The Massachusetts Clean Energy and Climate Plan for 2025 and 2030 (2025/2030 CECP) provides details on the actions the Commonwealth will undertake through the next decade to ensure the 2025 and 2030 emissions limits are met. The 2025/2030 CECP development is informed by the 2050 Decarbonization Roadmap such that the strategies, policies, and actions outlined in the 2025/2030 CECP will put the Commonwealth on a pathway to achieve net zero greenhouse gas emissions by 2050. All state-funded construction, including projects funded through the MPCLP, must uphold and support these goals.
The MPLCP offers a 3% increase to the base grant amount to municipalities that comply with and are certified through one of the following standards:
The intention to pursue one or more of these programs must be documented in the application in order to qualify. After the project is complete, the municipal building inspector must submit documentation verifying that the project has achieved the requirements for Massachusetts Municipal Opt-in Specialized Code, or official certification documents for LEED or Zero Energy status to the Board within two years of the date of final Certificate of Occupancy to qualify for the incentive. Only one incentive will be awarded per project.
The Massachusetts Municipal Opt-in Specialized Code is an optional standard. Cities and towns will require an active vote by City council or Town meeting to opt-in to the Specialized Code. When a municipality votes to adopt the Specialized Code, DOER recommends that the requirements take effect for new building permit applications beginning on the next January 1st or July 1st, whichever is a minimum of 6 months after the municipal vote. This specialized code adds higher standards for sustainability and resilience to the Stretch Building Energy Code, revised as of July 2023. Information about both standards can be found at https://www.mass.gov/info-details/stretch-energy-code-development-2022.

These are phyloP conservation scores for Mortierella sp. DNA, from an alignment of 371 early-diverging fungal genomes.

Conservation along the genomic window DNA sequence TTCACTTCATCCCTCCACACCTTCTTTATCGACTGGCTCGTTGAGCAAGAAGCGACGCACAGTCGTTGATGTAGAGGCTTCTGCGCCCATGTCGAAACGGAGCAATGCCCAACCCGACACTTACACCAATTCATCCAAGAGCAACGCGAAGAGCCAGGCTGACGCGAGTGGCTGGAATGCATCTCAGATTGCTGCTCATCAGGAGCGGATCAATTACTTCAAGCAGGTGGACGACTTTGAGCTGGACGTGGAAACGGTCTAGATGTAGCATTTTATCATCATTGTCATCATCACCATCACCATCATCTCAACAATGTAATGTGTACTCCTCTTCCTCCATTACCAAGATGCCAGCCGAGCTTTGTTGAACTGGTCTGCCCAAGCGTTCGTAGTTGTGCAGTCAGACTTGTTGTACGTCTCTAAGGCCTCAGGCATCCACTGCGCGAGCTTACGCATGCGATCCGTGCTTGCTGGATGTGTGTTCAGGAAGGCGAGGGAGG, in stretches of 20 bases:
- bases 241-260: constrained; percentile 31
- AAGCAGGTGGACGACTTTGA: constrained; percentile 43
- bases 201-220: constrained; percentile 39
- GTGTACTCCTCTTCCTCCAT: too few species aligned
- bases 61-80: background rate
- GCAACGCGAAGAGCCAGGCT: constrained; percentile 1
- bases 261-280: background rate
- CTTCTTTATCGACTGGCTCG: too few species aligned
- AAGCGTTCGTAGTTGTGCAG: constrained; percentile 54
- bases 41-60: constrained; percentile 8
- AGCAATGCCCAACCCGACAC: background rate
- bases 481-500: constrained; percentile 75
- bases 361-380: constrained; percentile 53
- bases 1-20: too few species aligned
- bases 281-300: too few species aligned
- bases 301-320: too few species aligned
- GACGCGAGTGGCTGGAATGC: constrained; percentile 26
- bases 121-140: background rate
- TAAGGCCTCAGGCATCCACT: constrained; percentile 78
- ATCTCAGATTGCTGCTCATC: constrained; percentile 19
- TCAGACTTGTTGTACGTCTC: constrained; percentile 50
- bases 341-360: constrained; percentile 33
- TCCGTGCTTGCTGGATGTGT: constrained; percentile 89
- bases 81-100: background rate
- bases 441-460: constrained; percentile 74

The US Green Building Council is a nonprofit organization "committed to a prosperous and sustainable future for our nation through cost-efficient and energy-saving green buildings." They administer the Leadership in Energy and Environmental Design (LEED) certification program, a worldwide effort with certified buildings around the globe. They are one of the best-known standards for verifying sustainable building materials and practices.
While there are four levels of LEED certification, only the Gold and Platinum levels qualify for the Green Library Incentive. The Certified and Silver levels do not.
The International Living Future Institute offers certification in Zero Energy certification, as well as the Living Building Challenge and other programs. Only the Zero Energy certification qualifies for the Green Library Incentive.